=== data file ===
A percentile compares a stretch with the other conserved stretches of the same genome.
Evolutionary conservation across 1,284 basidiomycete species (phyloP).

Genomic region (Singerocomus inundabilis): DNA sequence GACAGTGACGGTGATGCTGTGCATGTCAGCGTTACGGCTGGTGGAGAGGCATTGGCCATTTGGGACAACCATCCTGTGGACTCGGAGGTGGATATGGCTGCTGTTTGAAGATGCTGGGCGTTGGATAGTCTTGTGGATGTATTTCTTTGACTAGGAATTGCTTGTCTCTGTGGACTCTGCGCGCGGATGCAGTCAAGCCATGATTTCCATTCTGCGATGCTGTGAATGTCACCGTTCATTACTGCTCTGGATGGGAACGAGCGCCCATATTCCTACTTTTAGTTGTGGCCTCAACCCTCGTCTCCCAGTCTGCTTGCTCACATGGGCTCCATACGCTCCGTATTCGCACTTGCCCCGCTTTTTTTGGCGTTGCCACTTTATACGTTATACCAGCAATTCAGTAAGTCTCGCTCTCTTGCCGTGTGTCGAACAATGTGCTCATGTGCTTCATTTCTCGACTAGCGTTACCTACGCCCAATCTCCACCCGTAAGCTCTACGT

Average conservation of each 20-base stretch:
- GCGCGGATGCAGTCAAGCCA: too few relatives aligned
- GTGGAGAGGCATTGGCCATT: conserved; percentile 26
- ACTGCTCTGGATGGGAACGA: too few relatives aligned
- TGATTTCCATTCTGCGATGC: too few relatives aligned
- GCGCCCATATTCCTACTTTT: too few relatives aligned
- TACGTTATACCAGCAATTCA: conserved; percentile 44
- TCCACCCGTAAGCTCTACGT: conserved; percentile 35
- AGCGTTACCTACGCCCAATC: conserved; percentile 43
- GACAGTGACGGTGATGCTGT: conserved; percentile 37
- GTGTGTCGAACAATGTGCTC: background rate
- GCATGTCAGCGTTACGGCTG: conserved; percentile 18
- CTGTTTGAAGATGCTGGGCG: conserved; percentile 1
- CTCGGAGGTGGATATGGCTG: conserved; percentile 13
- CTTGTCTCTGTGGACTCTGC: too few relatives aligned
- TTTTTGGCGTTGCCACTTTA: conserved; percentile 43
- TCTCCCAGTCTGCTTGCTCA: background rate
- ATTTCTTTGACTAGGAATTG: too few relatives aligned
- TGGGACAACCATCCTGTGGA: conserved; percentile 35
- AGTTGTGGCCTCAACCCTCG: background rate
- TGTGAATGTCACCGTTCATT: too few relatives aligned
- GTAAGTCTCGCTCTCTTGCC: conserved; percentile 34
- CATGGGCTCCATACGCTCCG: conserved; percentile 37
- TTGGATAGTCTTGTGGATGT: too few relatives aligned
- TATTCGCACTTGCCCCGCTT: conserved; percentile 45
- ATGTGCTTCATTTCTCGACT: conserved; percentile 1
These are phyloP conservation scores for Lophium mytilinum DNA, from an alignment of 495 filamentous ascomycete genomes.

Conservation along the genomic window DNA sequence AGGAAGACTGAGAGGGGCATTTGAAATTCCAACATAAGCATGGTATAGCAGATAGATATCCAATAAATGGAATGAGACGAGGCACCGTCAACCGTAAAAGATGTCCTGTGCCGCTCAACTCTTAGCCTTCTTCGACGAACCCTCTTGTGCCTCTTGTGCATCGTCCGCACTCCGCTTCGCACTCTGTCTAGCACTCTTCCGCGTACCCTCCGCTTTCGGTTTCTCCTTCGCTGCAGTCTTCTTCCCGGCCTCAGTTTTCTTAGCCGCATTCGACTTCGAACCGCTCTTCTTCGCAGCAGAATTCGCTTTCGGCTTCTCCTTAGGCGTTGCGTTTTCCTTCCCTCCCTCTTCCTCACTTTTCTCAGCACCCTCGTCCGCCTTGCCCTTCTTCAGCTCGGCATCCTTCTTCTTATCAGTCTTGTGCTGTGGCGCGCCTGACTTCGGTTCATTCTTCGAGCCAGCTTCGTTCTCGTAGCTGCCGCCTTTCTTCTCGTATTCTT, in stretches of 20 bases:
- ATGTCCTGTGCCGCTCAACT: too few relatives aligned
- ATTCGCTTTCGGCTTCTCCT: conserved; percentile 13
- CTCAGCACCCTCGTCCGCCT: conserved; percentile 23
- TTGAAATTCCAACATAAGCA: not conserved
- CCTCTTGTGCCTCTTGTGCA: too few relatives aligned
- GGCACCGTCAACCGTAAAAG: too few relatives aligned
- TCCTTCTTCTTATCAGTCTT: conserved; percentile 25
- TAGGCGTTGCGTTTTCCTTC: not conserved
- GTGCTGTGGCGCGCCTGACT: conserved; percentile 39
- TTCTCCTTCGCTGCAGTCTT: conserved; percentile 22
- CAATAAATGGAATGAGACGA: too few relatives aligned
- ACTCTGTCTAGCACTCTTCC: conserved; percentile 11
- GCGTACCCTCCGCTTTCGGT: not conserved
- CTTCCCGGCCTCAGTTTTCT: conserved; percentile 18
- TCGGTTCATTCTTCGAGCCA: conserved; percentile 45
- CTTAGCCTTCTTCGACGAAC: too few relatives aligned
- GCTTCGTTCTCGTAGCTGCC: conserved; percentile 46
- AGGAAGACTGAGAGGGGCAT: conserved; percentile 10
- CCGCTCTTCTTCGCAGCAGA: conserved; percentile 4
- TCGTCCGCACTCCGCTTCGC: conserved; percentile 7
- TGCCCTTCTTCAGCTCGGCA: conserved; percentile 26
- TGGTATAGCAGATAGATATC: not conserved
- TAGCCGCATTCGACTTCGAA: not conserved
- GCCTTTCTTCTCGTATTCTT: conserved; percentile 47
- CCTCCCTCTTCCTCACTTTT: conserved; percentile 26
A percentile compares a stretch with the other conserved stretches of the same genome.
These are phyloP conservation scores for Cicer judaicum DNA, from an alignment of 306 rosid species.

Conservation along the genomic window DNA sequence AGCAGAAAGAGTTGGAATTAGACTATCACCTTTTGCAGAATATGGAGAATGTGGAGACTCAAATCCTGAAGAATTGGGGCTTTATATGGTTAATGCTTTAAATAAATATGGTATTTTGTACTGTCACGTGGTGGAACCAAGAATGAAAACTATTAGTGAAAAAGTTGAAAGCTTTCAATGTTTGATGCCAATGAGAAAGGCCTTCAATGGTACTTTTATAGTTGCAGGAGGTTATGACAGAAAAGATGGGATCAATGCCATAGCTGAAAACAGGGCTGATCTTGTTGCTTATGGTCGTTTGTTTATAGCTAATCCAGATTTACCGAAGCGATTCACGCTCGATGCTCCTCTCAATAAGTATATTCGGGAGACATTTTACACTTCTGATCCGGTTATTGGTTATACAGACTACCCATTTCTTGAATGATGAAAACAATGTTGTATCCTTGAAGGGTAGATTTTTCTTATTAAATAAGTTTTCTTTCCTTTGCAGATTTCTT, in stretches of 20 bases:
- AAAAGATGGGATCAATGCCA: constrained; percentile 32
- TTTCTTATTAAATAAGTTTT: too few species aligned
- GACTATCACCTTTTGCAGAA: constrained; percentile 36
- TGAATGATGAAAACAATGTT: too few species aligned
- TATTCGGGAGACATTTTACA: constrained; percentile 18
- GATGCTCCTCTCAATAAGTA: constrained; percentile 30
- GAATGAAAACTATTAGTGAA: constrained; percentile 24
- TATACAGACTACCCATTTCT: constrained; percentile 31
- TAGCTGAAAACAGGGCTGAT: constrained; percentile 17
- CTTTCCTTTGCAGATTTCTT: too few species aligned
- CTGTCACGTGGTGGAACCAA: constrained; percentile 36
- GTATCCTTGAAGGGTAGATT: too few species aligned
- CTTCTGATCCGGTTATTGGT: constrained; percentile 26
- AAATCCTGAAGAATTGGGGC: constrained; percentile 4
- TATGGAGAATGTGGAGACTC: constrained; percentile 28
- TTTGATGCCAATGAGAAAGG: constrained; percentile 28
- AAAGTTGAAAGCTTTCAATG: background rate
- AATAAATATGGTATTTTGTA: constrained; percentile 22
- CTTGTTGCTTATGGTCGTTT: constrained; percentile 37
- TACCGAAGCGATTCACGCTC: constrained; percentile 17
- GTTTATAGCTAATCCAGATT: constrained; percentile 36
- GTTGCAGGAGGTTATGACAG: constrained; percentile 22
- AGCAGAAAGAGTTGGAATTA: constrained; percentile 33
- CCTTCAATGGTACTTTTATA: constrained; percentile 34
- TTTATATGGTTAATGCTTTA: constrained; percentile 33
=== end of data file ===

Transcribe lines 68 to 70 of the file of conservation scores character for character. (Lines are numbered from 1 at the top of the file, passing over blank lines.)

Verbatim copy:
- TAGCTGAAAACAGGGCTGAT: constrained; percentile 17
- CTTTCCTTTGCAGATTTCTT: too few species aligned
- CTGTCACGTGGTGGAACCAA: constrained; percentile 36